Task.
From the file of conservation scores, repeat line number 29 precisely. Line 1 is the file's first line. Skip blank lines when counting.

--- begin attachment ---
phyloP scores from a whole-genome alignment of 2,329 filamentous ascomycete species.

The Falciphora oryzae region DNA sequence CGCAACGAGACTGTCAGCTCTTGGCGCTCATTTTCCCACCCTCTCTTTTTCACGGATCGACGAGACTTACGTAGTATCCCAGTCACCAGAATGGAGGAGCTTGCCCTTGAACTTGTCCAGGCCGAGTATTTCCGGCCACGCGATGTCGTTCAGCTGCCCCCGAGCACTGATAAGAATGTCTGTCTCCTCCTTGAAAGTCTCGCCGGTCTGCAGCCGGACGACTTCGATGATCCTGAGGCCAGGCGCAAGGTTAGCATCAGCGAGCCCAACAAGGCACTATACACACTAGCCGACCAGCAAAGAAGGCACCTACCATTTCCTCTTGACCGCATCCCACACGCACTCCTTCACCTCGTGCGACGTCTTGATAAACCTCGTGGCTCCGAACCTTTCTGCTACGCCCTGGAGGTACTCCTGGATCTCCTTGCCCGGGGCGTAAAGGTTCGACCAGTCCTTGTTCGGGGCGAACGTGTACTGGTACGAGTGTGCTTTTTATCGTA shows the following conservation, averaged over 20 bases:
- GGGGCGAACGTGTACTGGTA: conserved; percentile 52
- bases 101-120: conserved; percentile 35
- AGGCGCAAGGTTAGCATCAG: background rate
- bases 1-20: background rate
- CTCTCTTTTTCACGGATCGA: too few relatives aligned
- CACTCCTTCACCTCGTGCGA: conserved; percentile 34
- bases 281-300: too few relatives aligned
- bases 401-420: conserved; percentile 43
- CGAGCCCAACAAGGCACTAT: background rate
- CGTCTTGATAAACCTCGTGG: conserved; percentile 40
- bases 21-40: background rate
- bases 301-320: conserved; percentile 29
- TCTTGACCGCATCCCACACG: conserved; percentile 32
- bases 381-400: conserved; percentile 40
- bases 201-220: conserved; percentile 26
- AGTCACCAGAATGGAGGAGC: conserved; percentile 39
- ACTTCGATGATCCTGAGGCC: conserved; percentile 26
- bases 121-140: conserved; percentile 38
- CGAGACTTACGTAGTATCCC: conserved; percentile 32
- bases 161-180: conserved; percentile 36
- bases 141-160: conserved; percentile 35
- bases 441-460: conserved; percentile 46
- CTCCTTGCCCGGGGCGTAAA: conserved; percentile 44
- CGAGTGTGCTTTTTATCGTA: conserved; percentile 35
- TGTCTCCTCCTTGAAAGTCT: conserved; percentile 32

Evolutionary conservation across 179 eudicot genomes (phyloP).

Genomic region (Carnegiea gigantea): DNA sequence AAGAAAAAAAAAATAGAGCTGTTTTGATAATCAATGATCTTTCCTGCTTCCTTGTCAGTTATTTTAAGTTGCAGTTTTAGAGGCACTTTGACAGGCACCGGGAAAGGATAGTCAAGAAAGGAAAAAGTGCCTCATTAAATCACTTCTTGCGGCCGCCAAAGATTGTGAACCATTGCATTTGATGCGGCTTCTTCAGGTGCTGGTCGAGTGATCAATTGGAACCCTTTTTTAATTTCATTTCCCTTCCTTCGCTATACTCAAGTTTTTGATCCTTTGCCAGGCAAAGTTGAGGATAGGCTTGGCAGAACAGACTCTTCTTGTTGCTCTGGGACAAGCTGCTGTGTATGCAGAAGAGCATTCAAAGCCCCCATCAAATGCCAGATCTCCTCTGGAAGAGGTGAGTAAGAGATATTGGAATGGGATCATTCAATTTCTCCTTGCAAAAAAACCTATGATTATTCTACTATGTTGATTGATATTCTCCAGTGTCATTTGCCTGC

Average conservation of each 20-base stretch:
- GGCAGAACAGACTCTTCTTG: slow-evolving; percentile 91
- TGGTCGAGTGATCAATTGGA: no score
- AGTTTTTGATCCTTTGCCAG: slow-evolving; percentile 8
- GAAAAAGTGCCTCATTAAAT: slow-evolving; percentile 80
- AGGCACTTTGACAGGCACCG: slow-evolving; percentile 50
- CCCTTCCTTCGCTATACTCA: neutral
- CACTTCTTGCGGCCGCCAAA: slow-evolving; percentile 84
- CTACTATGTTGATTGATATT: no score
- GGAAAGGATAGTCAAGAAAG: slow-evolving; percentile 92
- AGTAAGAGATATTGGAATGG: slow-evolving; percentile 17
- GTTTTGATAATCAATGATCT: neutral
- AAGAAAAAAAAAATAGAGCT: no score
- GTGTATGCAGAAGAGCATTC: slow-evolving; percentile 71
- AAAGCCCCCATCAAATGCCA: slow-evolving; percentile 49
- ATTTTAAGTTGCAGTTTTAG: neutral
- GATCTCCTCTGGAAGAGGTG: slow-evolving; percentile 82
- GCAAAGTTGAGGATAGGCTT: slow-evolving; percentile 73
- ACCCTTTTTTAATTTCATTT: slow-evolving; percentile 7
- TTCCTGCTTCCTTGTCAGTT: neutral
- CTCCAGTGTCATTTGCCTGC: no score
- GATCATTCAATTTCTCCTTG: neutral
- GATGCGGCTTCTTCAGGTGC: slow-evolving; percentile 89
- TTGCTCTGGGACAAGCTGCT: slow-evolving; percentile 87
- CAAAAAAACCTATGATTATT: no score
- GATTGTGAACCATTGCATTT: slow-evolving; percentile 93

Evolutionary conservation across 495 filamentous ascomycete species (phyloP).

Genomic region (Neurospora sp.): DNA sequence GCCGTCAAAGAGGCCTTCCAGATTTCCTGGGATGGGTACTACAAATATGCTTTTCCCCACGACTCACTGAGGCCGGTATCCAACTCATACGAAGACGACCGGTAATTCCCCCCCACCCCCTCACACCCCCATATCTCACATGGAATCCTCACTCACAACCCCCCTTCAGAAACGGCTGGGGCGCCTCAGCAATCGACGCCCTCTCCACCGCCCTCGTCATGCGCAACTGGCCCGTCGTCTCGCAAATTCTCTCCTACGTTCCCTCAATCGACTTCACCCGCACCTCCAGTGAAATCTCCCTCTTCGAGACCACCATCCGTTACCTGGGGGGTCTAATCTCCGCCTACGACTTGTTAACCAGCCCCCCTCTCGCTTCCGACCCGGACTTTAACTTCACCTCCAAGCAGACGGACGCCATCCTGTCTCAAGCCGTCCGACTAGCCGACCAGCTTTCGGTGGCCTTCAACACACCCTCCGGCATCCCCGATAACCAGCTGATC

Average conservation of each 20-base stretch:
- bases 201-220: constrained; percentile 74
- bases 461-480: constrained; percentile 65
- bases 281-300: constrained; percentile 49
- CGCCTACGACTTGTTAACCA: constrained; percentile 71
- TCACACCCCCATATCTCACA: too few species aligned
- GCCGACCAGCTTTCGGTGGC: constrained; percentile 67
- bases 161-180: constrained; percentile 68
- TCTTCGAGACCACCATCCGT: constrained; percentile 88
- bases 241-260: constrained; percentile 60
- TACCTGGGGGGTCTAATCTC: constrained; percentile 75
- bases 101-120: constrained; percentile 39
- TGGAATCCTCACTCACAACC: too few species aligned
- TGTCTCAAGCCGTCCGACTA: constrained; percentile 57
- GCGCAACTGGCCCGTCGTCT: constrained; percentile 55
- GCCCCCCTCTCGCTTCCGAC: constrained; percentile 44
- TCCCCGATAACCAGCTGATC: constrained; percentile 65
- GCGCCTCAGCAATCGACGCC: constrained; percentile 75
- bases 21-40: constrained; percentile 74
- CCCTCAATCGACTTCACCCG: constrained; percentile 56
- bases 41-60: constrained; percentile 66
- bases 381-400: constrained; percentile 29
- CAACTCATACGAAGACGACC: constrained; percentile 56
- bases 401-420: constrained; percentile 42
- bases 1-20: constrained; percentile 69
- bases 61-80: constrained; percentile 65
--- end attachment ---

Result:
Genomic region (Carnegiea gigantea): DNA sequence AAGAAAAAAAAAATAGAGCTGTTTTGATAATCAATGATCTTTCCTGCTTCCTTGTCAGTTATTTTAAGTTGCAGTTTTAGAGGCACTTTGACAGGCACCGGGAAAGGATAGTCAAGAAAGGAAAAAGTGCCTCATTAAATCACTTCTTGCGGCCGCCAAAGATTGTGAACCATTGCATTTGATGCGGCTTCTTCAGGTGCTGGTCGAGTGATCAATTGGAACCCTTTTTTAATTTCATTTCCCTTCCTTCGCTATACTCAAGTTTTTGATCCTTTGCCAGGCAAAGTTGAGGATAGGCTTGGCAGAACAGACTCTTCTTGTTGCTCTGGGACAAGCTGCTGTGTATGCAGAAGAGCATTCAAAGCCCCCATCAAATGCCAGATCTCCTCTGGAAGAGGTGAGTAAGAGATATTGGAATGGGATCATTCAATTTCTCCTTGCAAAAAAACCTATGATTATTCTACTATGTTGATTGATATTCTCCAGTGTCATTTGCCTGC